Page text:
Human-motion based transmission power control in wireless body area networks
The development of a transmission power control (TPC) protocol for wireless body area networks (WBANs) is proposed. The WBAN consists of wireless sensors attached to the user. Each sensor has a transceiver and an inertial measurement unit (IMU) to measure user's motion. The TPC protocol increases the WBAN's lifetime by reducing the power consumption of the transceiver. The protocol is based on a mathematical model of the human motion performed by the user. It uses the model to determine the minimum transmission power required to achieve a packet delivery ratio (PDR). The TPC protocol uses the received signal strength indicator (RSSI) to characterize the channel. It uses IMU measurements to determine the parameters of the model and then decide on transmission-power levels. Also, the TPC protocol includes a method to reduce the complexity of the human-motion model to reduce the calculations the wireless sensor has to perform. The TPC protocol is implemented and tested real-time on a Shimmer2r wireless sensor. Experimental results on a bicep-curl movement show that the average power per packet decreased from 31.3mW to 19.0mW, which is a reduction of 39%, while maintaining the PDR within a 4% difference from the target PDR.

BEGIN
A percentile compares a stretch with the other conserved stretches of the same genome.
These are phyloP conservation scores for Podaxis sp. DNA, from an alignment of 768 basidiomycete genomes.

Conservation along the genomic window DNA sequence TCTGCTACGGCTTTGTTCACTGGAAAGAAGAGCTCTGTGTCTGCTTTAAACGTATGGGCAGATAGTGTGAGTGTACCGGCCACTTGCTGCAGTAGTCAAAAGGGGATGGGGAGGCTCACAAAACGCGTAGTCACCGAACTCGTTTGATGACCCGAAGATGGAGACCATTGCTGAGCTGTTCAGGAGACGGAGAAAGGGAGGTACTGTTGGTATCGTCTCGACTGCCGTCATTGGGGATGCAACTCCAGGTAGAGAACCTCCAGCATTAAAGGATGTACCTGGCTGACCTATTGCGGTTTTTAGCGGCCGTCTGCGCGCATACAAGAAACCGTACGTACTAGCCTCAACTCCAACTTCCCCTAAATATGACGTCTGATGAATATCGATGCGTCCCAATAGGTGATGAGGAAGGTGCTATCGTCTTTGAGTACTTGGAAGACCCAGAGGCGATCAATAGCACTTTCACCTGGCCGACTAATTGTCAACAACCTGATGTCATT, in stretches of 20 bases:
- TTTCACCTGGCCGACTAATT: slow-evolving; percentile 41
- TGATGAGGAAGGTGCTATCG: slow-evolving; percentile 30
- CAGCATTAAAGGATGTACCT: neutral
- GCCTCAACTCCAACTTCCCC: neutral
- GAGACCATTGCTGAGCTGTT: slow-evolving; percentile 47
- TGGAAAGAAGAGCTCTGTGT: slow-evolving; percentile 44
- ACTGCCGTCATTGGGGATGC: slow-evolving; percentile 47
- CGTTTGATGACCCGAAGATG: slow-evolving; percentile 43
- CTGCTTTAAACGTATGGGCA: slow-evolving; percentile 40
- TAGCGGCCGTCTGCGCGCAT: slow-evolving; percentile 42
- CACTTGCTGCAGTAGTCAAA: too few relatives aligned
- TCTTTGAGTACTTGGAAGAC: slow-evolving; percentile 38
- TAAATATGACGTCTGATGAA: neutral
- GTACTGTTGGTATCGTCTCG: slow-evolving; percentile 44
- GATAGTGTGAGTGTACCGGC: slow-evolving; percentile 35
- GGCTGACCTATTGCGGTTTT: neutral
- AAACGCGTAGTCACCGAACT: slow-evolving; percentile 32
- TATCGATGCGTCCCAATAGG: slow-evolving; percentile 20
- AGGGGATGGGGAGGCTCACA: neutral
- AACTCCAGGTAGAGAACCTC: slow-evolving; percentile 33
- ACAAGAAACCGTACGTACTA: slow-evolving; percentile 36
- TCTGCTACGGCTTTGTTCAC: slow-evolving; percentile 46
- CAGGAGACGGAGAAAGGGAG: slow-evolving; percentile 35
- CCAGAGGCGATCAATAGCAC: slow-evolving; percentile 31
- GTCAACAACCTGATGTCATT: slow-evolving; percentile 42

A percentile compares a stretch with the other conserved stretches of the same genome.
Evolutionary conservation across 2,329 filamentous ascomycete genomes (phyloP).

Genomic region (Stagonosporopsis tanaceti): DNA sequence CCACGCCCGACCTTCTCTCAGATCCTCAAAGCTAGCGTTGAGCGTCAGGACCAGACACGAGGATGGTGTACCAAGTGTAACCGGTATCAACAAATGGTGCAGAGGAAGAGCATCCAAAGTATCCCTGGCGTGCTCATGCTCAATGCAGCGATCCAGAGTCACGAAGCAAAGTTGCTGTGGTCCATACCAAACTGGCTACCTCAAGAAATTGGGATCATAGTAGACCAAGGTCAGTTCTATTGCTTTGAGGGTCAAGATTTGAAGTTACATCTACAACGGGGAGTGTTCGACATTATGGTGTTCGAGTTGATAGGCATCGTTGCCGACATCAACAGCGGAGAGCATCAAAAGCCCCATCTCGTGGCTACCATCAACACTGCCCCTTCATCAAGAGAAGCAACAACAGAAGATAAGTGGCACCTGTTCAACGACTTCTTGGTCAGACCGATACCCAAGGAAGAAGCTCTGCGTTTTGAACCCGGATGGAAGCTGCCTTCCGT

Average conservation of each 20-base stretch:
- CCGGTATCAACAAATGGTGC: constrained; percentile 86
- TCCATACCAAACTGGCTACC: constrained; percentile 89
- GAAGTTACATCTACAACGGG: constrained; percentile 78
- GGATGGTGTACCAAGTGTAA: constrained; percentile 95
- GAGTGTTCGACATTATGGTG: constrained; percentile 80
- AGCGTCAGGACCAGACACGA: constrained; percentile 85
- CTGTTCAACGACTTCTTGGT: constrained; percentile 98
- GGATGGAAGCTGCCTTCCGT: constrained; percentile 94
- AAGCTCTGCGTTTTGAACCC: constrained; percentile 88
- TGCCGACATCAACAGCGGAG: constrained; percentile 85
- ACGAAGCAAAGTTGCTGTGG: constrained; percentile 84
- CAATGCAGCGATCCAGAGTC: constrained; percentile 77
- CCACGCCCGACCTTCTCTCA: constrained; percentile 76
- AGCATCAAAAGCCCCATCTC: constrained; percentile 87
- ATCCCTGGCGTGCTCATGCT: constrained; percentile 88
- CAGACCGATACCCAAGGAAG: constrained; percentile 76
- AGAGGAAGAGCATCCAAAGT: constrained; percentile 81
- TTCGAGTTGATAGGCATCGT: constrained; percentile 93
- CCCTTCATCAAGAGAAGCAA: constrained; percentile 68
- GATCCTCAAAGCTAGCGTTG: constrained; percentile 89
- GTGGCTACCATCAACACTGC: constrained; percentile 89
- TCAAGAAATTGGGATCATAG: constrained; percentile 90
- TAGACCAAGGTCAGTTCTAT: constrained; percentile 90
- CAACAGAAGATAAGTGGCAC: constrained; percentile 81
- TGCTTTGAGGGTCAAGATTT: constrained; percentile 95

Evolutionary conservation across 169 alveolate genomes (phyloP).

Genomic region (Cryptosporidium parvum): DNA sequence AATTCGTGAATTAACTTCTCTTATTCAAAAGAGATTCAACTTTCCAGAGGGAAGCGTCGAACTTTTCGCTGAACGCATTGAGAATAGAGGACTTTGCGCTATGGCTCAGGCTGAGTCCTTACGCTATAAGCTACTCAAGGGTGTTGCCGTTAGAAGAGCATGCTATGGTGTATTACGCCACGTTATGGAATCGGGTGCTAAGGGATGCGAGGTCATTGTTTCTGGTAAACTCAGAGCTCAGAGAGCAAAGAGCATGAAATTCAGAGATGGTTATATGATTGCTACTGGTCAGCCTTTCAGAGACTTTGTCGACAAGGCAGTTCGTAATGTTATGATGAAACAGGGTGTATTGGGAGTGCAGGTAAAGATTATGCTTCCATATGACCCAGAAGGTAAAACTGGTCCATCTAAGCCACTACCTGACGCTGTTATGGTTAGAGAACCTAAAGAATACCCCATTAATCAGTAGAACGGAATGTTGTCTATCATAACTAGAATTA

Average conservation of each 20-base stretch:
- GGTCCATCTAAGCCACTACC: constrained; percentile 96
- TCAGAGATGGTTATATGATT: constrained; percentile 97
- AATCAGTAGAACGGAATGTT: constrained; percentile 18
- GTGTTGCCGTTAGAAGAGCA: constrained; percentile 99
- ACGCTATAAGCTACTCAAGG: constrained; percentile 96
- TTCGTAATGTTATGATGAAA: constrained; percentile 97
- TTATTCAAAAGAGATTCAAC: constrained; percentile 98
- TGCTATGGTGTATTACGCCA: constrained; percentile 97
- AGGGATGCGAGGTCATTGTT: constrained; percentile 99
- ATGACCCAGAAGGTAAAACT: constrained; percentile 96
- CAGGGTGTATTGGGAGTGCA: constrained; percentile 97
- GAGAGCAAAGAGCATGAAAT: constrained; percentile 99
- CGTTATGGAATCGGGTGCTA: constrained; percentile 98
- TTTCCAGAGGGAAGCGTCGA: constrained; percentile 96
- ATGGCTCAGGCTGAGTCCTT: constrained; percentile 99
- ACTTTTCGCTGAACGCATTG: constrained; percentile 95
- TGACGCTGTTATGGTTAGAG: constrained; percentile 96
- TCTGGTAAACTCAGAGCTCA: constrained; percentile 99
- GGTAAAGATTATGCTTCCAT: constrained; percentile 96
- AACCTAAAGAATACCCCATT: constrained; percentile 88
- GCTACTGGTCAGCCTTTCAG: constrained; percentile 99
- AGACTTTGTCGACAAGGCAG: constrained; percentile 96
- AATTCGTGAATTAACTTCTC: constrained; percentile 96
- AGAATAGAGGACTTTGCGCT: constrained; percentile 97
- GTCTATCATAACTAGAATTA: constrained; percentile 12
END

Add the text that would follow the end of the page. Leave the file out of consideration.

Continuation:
Garrett Newell and Gustavo Vejarano, "'Human-Motion Based Transmission Power Control in Wireless Body Area Networks," in 2016 IEEE 3rd World Forum on Internet of Things (WF-IoT 2016), Reston, VA, USA, Dec. 2016. URL: https://doi.org/10.1109/WF-IoT.2016.7845404
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